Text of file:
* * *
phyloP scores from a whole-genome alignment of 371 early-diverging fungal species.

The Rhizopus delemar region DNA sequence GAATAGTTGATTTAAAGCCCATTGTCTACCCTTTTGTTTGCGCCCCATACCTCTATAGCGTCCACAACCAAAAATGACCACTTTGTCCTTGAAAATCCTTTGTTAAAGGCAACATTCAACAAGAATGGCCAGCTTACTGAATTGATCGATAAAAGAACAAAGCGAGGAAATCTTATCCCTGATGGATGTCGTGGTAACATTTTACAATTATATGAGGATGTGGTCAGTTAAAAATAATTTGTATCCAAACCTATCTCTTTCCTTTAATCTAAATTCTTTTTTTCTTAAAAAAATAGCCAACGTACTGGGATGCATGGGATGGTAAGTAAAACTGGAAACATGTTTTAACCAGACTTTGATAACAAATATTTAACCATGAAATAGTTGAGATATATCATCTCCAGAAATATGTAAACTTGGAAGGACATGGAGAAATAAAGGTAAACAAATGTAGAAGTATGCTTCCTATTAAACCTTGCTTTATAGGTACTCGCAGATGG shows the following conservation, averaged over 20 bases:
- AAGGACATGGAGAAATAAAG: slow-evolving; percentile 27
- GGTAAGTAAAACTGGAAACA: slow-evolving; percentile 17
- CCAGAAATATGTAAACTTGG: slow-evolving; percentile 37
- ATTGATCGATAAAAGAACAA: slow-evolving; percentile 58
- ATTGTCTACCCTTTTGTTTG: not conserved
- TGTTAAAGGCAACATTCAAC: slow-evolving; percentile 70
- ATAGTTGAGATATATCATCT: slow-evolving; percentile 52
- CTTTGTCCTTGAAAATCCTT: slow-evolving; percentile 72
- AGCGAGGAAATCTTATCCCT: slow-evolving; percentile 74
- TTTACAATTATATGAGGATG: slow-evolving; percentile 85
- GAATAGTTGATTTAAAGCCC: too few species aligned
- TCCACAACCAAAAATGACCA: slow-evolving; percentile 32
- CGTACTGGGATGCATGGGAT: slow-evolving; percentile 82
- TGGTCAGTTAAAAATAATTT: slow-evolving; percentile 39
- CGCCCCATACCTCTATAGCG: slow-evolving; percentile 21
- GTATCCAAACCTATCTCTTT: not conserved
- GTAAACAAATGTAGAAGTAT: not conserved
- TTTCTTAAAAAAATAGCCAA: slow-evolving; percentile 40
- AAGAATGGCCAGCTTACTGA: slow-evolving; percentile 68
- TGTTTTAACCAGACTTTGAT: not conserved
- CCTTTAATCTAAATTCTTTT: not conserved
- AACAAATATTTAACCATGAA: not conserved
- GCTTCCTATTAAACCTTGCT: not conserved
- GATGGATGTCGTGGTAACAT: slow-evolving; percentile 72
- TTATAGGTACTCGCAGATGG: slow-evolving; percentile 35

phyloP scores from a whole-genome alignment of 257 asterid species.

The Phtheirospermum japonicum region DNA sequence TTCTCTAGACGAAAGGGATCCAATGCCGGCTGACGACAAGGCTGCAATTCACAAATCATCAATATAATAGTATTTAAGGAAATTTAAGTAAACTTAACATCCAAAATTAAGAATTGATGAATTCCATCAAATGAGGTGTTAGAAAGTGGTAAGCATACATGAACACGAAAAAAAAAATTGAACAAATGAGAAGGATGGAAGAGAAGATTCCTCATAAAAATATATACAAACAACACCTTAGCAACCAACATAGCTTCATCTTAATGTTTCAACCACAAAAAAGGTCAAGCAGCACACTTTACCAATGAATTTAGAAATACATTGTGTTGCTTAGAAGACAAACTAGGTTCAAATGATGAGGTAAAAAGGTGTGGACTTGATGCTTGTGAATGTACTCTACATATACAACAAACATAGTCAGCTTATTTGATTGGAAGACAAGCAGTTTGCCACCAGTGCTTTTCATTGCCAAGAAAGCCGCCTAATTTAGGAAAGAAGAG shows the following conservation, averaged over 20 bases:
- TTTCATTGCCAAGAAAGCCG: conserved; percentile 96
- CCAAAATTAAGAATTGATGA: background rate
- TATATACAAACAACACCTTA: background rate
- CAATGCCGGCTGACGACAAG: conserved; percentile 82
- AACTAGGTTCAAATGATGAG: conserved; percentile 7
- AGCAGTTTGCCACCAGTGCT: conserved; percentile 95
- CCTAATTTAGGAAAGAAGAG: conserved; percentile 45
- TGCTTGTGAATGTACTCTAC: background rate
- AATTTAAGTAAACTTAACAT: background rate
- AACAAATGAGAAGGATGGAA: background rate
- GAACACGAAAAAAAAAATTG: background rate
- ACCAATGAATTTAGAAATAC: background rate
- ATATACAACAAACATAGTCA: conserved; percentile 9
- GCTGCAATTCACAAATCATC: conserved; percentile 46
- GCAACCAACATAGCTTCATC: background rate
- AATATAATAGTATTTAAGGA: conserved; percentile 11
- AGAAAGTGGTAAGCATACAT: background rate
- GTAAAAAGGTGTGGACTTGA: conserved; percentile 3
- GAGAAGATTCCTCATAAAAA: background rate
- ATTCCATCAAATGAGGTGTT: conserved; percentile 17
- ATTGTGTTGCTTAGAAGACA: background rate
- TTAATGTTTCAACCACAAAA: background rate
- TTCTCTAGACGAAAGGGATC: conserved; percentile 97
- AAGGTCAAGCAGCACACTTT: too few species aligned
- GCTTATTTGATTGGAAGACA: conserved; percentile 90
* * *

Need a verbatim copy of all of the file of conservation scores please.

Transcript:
phyloP scores from a whole-genome alignment of 371 early-diverging fungal species.

The Rhizopus delemar region DNA sequence GAATAGTTGATTTAAAGCCCATTGTCTACCCTTTTGTTTGCGCCCCATACCTCTATAGCGTCCACAACCAAAAATGACCACTTTGTCCTTGAAAATCCTTTGTTAAAGGCAACATTCAACAAGAATGGCCAGCTTACTGAATTGATCGATAAAAGAACAAAGCGAGGAAATCTTATCCCTGATGGATGTCGTGGTAACATTTTACAATTATATGAGGATGTGGTCAGTTAAAAATAATTTGTATCCAAACCTATCTCTTTCCTTTAATCTAAATTCTTTTTTTCTTAAAAAAATAGCCAACGTACTGGGATGCATGGGATGGTAAGTAAAACTGGAAACATGTTTTAACCAGACTTTGATAACAAATATTTAACCATGAAATAGTTGAGATATATCATCTCCAGAAATATGTAAACTTGGAAGGACATGGAGAAATAAAGGTAAACAAATGTAGAAGTATGCTTCCTATTAAACCTTGCTTTATAGGTACTCGCAGATGG shows the following conservation, averaged over 20 bases:
- AAGGACATGGAGAAATAAAG: slow-evolving; percentile 27
- GGTAAGTAAAACTGGAAACA: slow-evolving; percentile 17
- CCAGAAATATGTAAACTTGG: slow-evolving; percentile 37
- ATTGATCGATAAAAGAACAA: slow-evolving; percentile 58
- ATTGTCTACCCTTTTGTTTG: not conserved
- TGTTAAAGGCAACATTCAAC: slow-evolving; percentile 70
- ATAGTTGAGATATATCATCT: slow-evolving; percentile 52
- CTTTGTCCTTGAAAATCCTT: slow-evolving; percentile 72
- AGCGAGGAAATCTTATCCCT: slow-evolving; percentile 74
- TTTACAATTATATGAGGATG: slow-evolving; percentile 85
- GAATAGTTGATTTAAAGCCC: too few species aligned
- TCCACAACCAAAAATGACCA: slow-evolving; percentile 32
- CGTACTGGGATGCATGGGAT: slow-evolving; percentile 82
- TGGTCAGTTAAAAATAATTT: slow-evolving; percentile 39
- CGCCCCATACCTCTATAGCG: slow-evolving; percentile 21
- GTATCCAAACCTATCTCTTT: not conserved
- GTAAACAAATGTAGAAGTAT: not conserved
- TTTCTTAAAAAAATAGCCAA: slow-evolving; percentile 40
- AAGAATGGCCAGCTTACTGA: slow-evolving; percentile 68
- TGTTTTAACCAGACTTTGAT: not conserved
- CCTTTAATCTAAATTCTTTT: not conserved
- AACAAATATTTAACCATGAA: not conserved
- GCTTCCTATTAAACCTTGCT: not conserved
- GATGGATGTCGTGGTAACAT: slow-evolving; percentile 72
- TTATAGGTACTCGCAGATGG: slow-evolving; percentile 35

phyloP scores from a whole-genome alignment of 257 asterid species.

The Phtheirospermum japonicum region DNA sequence TTCTCTAGACGAAAGGGATCCAATGCCGGCTGACGACAAGGCTGCAATTCACAAATCATCAATATAATAGTATTTAAGGAAATTTAAGTAAACTTAACATCCAAAATTAAGAATTGATGAATTCCATCAAATGAGGTGTTAGAAAGTGGTAAGCATACATGAACACGAAAAAAAAAATTGAACAAATGAGAAGGATGGAAGAGAAGATTCCTCATAAAAATATATACAAACAACACCTTAGCAACCAACATAGCTTCATCTTAATGTTTCAACCACAAAAAAGGTCAAGCAGCACACTTTACCAATGAATTTAGAAATACATTGTGTTGCTTAGAAGACAAACTAGGTTCAAATGATGAGGTAAAAAGGTGTGGACTTGATGCTTGTGAATGTACTCTACATATACAACAAACATAGTCAGCTTATTTGATTGGAAGACAAGCAGTTTGCCACCAGTGCTTTTCATTGCCAAGAAAGCCGCCTAATTTAGGAAAGAAGAG shows the following conservation, averaged over 20 bases:
- TTTCATTGCCAAGAAAGCCG: conserved; percentile 96
- CCAAAATTAAGAATTGATGA: background rate
- TATATACAAACAACACCTTA: background rate
- CAATGCCGGCTGACGACAAG: conserved; percentile 82
- AACTAGGTTCAAATGATGAG: conserved; percentile 7
- AGCAGTTTGCCACCAGTGCT: conserved; percentile 95
- CCTAATTTAGGAAAGAAGAG: conserved; percentile 45
- TGCTTGTGAATGTACTCTAC: background rate
- AATTTAAGTAAACTTAACAT: background rate
- AACAAATGAGAAGGATGGAA: background rate
- GAACACGAAAAAAAAAATTG: background rate
- ACCAATGAATTTAGAAATAC: background rate
- ATATACAACAAACATAGTCA: conserved; percentile 9
- GCTGCAATTCACAAATCATC: conserved; percentile 46
- GCAACCAACATAGCTTCATC: background rate
- AATATAATAGTATTTAAGGA: conserved; percentile 11
- AGAAAGTGGTAAGCATACAT: background rate
- GTAAAAAGGTGTGGACTTGA: conserved; percentile 3
- GAGAAGATTCCTCATAAAAA: background rate
- ATTCCATCAAATGAGGTGTT: conserved; percentile 17
- ATTGTGTTGCTTAGAAGACA: background rate
- TTAATGTTTCAACCACAAAA: background rate
- TTCTCTAGACGAAAGGGATC: conserved; percentile 97
- AAGGTCAAGCAGCACACTTT: too few species aligned
- GCTTATTTGATTGGAAGACA: conserved; percentile 90